Members of the American Academy of Pediatrics wrote to the White House this week urging the release of key food safety rules — becoming the latest in a series of health, industry and consumer groups to call on the administration to get moving on implementing the Food Safety Modernization Act.

“As pediatricians, we are keenly aware that children are disproportionately bearing this burden – accounting for an estimated half of foodborne illness cases annually,” write the pediatricians, in a letter to the White House Chief of Staff, Jack Lew, as well as the director of the Office of Management and Budget, Jeffrey Zients. “Unfortunately, children are also among those most at risk of associated death and serious lifelong health complications from foodborne infections.”

The physicians note that it has been more than 18 months since President Obama signed the landmark FSMA into law, but most of the critical elements of the legislation have not been enacted. For approximately 10 months, rules drafted by the Food and Drug Administration that would require preventative controls for food processors, food safety standards for produce growers and increased oversight for imports have been stuck under review at the White House Office of Management and Budget.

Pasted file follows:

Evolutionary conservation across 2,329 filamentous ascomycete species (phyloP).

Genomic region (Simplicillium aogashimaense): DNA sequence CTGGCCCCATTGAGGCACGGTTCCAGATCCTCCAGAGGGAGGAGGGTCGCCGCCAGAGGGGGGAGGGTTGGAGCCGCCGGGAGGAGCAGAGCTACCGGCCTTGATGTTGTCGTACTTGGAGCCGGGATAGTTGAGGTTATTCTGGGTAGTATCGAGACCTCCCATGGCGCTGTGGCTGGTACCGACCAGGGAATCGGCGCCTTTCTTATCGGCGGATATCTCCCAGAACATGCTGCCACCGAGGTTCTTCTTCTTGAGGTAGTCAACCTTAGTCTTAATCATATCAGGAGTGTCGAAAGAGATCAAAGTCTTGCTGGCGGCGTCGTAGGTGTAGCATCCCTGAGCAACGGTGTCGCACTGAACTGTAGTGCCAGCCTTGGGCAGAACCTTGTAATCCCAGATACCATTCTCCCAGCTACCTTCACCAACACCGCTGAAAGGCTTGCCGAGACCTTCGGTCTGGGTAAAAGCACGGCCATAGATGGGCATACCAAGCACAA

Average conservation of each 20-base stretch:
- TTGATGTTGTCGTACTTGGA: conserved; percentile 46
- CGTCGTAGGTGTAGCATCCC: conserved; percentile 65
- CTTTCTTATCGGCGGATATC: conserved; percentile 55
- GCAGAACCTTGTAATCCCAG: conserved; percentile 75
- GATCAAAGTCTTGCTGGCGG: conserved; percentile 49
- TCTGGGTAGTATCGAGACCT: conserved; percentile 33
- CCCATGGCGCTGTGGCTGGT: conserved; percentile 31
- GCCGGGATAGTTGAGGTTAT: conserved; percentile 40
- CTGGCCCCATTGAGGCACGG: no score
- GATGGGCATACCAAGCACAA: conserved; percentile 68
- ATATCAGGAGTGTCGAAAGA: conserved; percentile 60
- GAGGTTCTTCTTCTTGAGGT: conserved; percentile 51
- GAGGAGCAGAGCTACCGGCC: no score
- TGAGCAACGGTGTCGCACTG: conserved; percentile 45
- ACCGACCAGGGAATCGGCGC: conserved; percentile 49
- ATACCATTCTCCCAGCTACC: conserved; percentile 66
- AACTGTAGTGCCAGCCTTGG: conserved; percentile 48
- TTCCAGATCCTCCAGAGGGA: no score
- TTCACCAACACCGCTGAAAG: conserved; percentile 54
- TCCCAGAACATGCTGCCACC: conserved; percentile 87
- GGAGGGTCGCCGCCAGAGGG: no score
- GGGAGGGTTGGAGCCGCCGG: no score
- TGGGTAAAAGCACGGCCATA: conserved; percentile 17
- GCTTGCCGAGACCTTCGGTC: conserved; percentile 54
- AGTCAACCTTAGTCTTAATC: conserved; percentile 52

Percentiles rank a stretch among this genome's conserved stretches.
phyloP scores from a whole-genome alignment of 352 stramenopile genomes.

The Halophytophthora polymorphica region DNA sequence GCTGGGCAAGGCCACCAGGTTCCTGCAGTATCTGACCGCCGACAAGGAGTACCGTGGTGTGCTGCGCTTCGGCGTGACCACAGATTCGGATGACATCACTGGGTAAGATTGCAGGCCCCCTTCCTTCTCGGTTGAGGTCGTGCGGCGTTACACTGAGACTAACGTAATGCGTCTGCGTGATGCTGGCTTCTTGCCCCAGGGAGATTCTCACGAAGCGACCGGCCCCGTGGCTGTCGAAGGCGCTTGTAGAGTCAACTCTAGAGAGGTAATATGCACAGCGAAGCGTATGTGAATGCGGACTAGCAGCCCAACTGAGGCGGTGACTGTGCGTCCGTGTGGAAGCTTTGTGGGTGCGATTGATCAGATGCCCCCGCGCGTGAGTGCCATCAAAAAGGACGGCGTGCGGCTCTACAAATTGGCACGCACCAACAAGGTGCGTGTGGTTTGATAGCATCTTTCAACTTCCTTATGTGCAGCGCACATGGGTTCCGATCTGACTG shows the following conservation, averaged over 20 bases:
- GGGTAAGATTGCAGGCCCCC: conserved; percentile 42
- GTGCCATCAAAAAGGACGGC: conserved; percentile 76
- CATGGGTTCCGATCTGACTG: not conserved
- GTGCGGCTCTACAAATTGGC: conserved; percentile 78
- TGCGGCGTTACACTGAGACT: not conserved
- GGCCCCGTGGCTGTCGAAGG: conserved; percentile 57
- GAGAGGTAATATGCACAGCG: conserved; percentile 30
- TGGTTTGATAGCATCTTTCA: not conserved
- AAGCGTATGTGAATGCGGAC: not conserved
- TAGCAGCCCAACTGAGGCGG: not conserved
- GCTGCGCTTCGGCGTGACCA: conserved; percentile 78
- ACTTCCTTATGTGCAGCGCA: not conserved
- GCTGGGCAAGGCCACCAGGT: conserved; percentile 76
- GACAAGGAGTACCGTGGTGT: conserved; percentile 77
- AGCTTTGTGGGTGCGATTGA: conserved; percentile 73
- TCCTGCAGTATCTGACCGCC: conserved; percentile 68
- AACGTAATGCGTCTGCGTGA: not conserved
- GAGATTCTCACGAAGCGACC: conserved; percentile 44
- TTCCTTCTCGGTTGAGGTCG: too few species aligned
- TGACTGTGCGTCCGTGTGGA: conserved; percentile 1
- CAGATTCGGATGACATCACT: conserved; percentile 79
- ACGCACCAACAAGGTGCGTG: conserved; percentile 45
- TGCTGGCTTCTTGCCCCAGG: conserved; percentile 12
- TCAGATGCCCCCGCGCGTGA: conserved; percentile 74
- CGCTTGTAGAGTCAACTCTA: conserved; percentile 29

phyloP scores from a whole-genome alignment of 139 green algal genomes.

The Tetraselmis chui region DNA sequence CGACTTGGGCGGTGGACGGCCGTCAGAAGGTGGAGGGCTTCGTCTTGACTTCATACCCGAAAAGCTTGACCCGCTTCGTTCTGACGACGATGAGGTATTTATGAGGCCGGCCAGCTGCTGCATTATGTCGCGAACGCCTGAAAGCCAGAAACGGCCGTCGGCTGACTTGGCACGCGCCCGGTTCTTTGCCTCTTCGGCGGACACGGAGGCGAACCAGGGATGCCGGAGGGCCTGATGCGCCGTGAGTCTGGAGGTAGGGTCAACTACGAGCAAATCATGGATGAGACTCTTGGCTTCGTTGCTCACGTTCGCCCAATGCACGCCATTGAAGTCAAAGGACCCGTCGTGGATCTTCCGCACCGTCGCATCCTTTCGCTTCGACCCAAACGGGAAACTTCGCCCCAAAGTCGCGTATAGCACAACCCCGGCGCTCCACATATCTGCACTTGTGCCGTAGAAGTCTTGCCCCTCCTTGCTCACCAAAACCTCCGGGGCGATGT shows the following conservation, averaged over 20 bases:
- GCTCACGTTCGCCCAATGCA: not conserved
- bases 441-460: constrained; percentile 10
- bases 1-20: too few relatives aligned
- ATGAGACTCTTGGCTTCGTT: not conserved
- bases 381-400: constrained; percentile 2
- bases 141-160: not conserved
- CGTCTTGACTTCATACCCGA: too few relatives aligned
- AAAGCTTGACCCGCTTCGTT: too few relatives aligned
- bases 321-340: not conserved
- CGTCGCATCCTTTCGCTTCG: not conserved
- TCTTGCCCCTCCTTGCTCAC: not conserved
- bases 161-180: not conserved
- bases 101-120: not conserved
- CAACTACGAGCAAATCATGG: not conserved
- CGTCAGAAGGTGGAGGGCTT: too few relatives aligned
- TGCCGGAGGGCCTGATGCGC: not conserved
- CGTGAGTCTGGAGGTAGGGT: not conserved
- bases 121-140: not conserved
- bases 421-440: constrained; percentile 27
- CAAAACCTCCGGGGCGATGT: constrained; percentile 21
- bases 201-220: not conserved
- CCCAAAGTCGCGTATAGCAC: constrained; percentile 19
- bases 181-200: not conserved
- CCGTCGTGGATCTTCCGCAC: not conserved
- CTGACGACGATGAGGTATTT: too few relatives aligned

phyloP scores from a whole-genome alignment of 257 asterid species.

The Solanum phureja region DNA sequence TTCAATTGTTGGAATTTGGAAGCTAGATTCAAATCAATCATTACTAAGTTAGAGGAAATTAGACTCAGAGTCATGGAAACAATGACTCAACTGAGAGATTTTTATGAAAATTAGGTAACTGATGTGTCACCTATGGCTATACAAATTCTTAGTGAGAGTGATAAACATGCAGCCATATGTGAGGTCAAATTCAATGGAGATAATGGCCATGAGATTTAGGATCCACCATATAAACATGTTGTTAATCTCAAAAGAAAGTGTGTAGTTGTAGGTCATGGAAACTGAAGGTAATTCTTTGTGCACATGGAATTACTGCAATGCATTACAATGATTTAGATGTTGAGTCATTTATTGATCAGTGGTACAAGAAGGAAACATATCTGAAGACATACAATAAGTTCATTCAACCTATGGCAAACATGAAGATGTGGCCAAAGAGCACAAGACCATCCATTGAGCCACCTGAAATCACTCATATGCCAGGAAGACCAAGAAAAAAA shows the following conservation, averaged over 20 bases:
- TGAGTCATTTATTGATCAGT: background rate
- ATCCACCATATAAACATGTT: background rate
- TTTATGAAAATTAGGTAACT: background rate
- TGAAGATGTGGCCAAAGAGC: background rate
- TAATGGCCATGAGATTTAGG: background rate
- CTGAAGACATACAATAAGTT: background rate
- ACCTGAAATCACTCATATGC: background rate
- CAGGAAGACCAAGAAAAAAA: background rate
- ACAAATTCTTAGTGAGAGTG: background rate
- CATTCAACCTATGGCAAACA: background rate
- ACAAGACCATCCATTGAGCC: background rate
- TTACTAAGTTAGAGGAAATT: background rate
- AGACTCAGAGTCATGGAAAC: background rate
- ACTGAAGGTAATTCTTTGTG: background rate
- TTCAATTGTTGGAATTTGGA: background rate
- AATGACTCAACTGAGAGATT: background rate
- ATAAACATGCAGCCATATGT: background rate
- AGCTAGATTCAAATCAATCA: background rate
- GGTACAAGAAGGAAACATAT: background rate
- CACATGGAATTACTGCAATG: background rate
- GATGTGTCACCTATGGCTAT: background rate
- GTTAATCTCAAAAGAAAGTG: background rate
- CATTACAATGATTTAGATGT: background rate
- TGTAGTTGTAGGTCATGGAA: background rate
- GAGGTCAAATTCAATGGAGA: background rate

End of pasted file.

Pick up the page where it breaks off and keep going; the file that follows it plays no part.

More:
The holdup has stakeholders scratching their heads wondering if the Obama administration is simply waiting until after the election to avoid the potential “job-killing” optics of releasing major regulations. Meanwhile, multistate foodborne illness outbreaks and nationwide product recalls continue to grab headlines and impact lives.

“The promise of the FSMA will not be realized unless its key provisions are implemented,” reads the letter. “Until then our nation’s children will be at continued risk for serious illnesses and some will die from eating the most common of foods.”

“The nation’s children can wait no longer for the sensible safeguards intended in the FSMA to be put in place,” continue the physicians. “[P]lease take action and release the rules that will help curb this dangerous public health threat.”

Why are the rules languishing under review? Officials at OMB have repeatedly said that the regulations are complicated and the details are being ironed out.

“We are working as expeditiously as possible to implement the food safety legislation we fought so hard for,” Moira Mack, a spokeswoman for OMB, recently told McClatchy. “When it comes to rules with this degree of importance and complexity, it is critical that we get it right.”

The letter is signed by doctors from Children’s Hospitals and the Mayo Clinic, infectious disease specialists and leading pediatricians from other renowned hospitals and medical schools. The group also sent a separate, identical letter to President Obama.